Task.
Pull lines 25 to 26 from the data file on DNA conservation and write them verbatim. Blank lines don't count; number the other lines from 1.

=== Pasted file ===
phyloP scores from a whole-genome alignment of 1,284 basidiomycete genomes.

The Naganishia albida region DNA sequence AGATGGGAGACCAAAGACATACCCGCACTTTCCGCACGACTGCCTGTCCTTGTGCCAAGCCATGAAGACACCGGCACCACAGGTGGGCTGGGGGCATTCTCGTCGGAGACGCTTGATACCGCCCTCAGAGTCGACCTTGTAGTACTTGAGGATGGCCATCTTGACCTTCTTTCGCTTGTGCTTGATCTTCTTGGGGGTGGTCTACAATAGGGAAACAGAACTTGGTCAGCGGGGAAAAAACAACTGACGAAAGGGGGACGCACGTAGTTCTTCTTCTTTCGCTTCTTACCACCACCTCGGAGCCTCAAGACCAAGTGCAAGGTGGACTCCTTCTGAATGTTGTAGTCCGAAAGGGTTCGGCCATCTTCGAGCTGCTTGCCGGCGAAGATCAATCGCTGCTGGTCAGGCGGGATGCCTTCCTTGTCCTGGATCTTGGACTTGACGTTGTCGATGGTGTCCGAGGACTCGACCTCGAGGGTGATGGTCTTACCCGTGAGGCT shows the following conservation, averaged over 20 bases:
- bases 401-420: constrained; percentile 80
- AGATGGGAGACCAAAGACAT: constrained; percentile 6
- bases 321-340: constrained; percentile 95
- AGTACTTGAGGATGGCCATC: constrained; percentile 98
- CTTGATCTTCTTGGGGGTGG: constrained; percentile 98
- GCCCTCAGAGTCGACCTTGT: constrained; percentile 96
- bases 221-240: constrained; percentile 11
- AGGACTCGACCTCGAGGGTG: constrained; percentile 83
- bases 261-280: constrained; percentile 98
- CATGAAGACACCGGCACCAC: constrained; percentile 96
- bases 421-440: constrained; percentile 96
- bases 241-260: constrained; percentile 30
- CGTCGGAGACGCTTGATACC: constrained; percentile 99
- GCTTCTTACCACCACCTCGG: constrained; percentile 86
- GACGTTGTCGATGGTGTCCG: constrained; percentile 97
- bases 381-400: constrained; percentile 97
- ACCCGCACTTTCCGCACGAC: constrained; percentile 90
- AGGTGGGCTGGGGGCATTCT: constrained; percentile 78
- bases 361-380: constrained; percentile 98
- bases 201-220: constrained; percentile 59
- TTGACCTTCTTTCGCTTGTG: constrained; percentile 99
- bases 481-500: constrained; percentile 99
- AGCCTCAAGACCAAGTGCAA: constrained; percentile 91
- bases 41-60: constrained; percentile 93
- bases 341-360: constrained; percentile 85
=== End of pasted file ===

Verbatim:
- AGCCTCAAGACCAAGTGCAA: constrained; percentile 91
- bases 41-60: constrained; percentile 93